Amy Adler: Audition | Keita Morimoto: as we didn’t know it
2276 East 16th Street, Los Angeles, CA 90021
Saturday, November 11 at 6:00 PM 8:00 PM
Ends Dec 22, 2023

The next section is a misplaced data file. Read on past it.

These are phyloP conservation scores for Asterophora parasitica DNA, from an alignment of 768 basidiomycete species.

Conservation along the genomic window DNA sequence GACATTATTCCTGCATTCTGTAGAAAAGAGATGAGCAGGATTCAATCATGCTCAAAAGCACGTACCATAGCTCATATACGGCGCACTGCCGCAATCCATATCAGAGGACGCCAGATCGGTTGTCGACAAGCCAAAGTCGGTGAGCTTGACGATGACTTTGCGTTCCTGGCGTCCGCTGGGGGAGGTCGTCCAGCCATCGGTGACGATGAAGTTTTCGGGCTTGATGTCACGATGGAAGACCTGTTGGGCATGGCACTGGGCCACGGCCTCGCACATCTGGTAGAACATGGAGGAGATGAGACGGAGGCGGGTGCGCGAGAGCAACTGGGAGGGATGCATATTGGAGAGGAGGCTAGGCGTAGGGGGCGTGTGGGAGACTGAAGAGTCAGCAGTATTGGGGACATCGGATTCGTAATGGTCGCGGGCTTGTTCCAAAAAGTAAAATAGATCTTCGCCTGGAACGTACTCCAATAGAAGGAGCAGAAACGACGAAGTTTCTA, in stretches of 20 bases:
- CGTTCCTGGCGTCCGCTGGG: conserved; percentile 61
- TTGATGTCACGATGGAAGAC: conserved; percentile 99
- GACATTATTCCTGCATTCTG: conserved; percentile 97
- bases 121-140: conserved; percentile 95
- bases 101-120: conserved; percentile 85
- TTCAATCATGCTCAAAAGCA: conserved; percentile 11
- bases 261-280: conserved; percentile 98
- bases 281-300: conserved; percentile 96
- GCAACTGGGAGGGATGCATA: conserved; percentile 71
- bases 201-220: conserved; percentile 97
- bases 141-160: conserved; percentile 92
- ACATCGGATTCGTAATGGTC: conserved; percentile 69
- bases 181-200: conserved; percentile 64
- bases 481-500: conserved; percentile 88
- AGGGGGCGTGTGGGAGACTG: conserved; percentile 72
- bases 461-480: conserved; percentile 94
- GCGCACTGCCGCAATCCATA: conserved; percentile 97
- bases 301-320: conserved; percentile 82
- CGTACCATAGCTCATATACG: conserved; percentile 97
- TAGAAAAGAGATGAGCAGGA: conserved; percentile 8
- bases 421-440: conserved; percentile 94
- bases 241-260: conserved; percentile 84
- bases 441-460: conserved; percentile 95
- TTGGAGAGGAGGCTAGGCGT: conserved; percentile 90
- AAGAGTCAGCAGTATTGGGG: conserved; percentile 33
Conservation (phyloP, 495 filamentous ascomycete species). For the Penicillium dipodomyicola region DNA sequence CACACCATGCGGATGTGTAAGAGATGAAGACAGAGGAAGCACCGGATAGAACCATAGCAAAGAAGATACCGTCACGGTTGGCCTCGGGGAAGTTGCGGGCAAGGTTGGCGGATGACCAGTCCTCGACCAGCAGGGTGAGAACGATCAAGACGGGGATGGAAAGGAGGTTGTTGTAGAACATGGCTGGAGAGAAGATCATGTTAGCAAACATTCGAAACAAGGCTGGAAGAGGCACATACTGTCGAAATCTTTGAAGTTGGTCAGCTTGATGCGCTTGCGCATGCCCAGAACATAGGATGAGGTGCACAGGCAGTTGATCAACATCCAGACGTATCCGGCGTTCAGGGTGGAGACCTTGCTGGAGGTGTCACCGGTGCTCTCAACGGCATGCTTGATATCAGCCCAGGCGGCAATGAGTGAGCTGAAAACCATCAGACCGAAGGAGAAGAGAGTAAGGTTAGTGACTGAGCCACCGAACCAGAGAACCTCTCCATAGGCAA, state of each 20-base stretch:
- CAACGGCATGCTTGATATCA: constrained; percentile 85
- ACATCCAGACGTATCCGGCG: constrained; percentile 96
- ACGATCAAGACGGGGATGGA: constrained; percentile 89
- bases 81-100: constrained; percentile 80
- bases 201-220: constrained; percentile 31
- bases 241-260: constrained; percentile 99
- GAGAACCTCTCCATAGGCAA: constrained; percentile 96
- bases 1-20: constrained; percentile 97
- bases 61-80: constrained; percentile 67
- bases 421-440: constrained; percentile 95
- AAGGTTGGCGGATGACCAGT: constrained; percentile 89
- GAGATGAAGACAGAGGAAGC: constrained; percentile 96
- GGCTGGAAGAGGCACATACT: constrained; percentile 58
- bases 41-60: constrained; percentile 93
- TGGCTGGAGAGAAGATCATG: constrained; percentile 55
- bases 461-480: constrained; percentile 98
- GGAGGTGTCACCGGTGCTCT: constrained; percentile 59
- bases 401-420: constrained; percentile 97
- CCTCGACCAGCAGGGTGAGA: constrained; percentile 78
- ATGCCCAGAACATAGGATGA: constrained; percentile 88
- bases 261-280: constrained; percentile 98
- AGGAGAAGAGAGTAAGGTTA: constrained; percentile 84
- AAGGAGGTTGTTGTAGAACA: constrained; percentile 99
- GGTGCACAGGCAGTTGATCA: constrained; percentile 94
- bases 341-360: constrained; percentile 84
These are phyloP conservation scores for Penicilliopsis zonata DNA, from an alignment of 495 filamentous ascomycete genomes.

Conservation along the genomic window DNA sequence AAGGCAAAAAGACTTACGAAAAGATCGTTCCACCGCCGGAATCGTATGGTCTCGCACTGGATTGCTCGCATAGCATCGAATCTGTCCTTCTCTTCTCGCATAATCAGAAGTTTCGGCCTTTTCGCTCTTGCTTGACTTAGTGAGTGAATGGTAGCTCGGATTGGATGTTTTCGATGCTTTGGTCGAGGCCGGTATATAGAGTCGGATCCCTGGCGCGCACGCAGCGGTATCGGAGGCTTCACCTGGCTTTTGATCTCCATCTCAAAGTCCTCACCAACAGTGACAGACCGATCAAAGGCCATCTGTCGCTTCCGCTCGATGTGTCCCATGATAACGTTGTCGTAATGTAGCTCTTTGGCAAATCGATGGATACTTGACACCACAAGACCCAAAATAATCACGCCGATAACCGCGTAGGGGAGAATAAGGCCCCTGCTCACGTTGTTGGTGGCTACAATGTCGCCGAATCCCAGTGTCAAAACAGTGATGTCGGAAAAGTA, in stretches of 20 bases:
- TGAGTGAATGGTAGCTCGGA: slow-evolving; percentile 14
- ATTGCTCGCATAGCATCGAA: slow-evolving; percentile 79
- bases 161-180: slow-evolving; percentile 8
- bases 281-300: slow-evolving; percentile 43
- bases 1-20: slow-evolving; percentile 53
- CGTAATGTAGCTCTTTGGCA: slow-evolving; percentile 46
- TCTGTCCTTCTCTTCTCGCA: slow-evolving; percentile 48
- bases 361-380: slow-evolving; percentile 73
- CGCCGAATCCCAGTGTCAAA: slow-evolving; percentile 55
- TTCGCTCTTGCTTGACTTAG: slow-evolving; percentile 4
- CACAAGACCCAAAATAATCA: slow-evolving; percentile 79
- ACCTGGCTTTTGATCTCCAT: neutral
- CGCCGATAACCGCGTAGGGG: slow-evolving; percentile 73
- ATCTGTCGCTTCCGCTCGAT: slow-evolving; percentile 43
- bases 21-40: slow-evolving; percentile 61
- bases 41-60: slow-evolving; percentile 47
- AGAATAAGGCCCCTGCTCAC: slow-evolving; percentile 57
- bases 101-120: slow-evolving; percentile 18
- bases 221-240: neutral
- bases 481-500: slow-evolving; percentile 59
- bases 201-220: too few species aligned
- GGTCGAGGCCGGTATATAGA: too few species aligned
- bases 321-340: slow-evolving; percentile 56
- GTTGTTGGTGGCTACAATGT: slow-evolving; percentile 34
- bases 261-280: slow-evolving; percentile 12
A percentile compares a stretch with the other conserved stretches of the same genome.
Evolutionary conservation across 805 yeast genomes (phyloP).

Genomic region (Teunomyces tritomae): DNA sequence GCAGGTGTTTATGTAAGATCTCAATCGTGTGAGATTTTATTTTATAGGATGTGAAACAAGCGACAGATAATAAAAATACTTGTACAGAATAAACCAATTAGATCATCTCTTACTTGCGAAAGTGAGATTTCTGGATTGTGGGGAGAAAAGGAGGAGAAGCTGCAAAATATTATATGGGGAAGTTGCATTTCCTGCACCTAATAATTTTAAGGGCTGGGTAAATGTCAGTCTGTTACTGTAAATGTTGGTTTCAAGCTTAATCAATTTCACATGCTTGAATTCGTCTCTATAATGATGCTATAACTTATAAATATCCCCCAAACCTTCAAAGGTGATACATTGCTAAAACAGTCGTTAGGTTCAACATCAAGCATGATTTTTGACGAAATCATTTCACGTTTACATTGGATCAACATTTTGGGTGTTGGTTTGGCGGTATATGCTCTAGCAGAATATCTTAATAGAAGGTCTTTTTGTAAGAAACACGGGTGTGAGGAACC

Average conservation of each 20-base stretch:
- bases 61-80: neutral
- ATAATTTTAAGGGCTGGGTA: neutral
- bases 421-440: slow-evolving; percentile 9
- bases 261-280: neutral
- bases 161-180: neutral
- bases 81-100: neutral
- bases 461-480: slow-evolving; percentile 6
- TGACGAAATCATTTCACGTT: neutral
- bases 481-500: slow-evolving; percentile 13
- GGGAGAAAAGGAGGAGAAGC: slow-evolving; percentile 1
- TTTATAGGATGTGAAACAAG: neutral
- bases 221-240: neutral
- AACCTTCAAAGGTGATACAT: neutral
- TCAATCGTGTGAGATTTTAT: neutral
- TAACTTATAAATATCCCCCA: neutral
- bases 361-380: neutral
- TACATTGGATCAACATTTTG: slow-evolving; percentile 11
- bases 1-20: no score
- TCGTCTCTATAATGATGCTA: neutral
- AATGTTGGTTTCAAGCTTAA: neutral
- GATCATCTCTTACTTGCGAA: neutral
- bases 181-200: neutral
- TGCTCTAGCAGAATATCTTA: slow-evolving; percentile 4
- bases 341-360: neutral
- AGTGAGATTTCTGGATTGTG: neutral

Night Gallery is pleased to announce Audition, a presentation of new oil pastel works on canvas by Amy Adler. This is the artist’s first solo exhibition with the gallery. Amy Adler has long imagined her artwork inhabiting a cinematic universe, as a kind of ongoing animated film in still images. Since the 1990s, Adler has steadily coaxed that world into being, populating it with familiar subjects and enigmatic stories. Her preferred medium is oil pastel on canvas, a process that is intimate, laborious, and—on the massive scale at which she often works—quite physically demanding. The resulting images are narrative paintings through which Adler explores the multiple subject positions and power dynamics involved in the creation of an image. The works in Audition expand Adler’s universe while simultaneously revealing their roots in her previous lines of inquiry: vulnerability, subject versus authorial agency, and queer desire. Across the five canvases that comprise the show’s titular work, an anonymous young blond woman emotes against a rudimentary set. On each monumental canvas, Adler drew a different still frame from a single scene she’d cut from one of her short films. The decision to return to her own previously authored filmic images places the painted protagonist in the same precarious position as the actor: subject to the whims and judgments of the audience. The theme of casting continues with Extras, which features a group of stereotypically hunky U.S. Army soldiers. The composition is based on a photograph of background actors relaxing between scenes. Through her act of translation, the image becomes an exploration of the performance of masculinity—in both entertainment and the armed forces—while the work’s subtle homoerotic charge hints that the film in question may not be intended for all audiences. And what does it mean to cast extras in a painting? Fixing these otherwise interchangeable characters into a permanent display irrevocably elevates their status. Adler continues this inquiry in Ingenue, a conversion of the ubiquitous social-media selfie into a five-foot-tall painting. The image of a teenage girl acting out her own femininity for the camera is not new to Adler, who has reclaimed photographs of herself at a similar age throughout her practice. In Adler's twenty-first-century image, however, the subject has chosen to share her likeness on Instagram with her public; she captures a mundane gesture of documentation in the otherwise private space of the bathroom. Adler’s work is often imbued with the kind of narrative tension that obscures whether we are witnessing antecedent or aftermath. This is true of Shower Scene, a series of closely cropped images of a woman’s face fractured by rivulets of running water. Another spare but pointed title heightens the anxiety, while Adler’s gradations of blue pastel create the flickering impression of water on a camera lens. These works take on heightened significance in proximity to the fifteen-foot-long Locker Room. If Adler’s actors are performing across the exhibition’s dozen canvases, then the temporarily shared space of the locker room becomes a backdrop for potential instances of vulnerability, cruelty, sexual tension, and transformation. Just as Adler’s work has steadfastly eluded the traditional paradigms of drawing, painting, and photography, this exhibition evinces a similarly slippery engagement with cinema. Here Adler presents us with establishing shots, screen tests, casting calls, and locations. Each cinematic canvas becomes a scene in Adler’s infinite director’s cut. —Jordan Karney Chaim ____ Night Gallery is pleased to announce as we didn’t know it, a presentation of new paintings by Keita Morimoto. This is the artist’s first solo exhibition with the gallery. Keita Morimoto is both a painter and a virtuoso visual dramaturge; his acrylics and oils on panel and linen imbue ordinary, ephemeral moments of urban life with cinematic grandeur. The nocturnal cityscapes and portraits in as we didn’t know it are akin to stills captured from a single, atmospheric film or cropped sections along a much larger, continuous tableau vivant. The compositions feature moments of stillness while suggesting that action and revelation are imminent. Carefully calibrating between the familiar and the strange, the apparent and the hidden, the artist presses against the constraints of realism to engage the sublimity and meaning just beneath our world’s glossy veneer. Morimoto grounds his work in the physical world. His process begins on the twilit streets of Tokyo, his home since 2022. The artist records the darkening city with his camera, snapping adumbral buildings, clusters of young people, the ambient glow of fluorescent lights, and the sundry fixtures of a modern metropolis emerging from mottled shadows. Morimoto practices a democratic form of observation that trades conventional aesthetic hierarchies for ecstatic, omnivorous consumption—he attends as generously to exposed plumbing, akimbo trash lids, and detritus as he does to florid flurries of clouds, rakish apparel on pedestrians, and verdant ivy embroidering a concrete building. The artist then creates his collaged reference images by using photo editing software to manipulate contrast, color, and composition. As physical tools such as brushes and palette knives leave behind evidence of the maker’s process and hand, Morimoto’s technological interventions find their preservation on his surfaces, which feature convincing pixelated effects. His paintings appear composed entirely of squares and rectangles that fracture into tiny segments. They either highlight details or form smooth, lambent planes of color. Levels of resolution oscillate from blurry to lucid, and tonal gradients rarely fluctuate from the inky indigo of nightfall. These elements throw the artifice of the picture plane and the instability of surface appearances into stark relief. The dynamic tension between exposure and obscuration generates suspense and premonition, lending the artist’s frozen figures a sense of climactic hesitation. By pixelating his compositions, Morimoto submits traditional techniques, canonical allusions, and a robust array of artistic influences to a multifarious form of digital alchemy. He translates the noir palettes of Alfred Hitchcock’s films, the evocative atmospheres of Edward Hopper’s cityscapes, the emotional gravitas of Symbolist canvases, and the dramatic plays of light and shadow across Dutch Golden Age paintings into the graphic squares unique to our contemporary era. Striking chiaroscuro shading exalts an empty phone booth in Isolated Echoes; twin vending machines sync with the stark, geometric architecture of a skyline in Chasing Blues; and a woman’s translucent profile emits a somber, lunar radiance in Pearls. Morimoto collapses the distance between art historical past and digital present, transforming once familiar figures, objects, and motifs into uncanny images that demand not only the viewer’s attention but their active participation. The artist doesn’t undermine the quotidian so much as bend perception. With a keen understanding of theatrical illusion and narrative suspense, he illuminates the transcendent qualities of the mundane and effects evanescent yet profound epiphanies of (extra)ordinary life. —Tara Anne Dalbow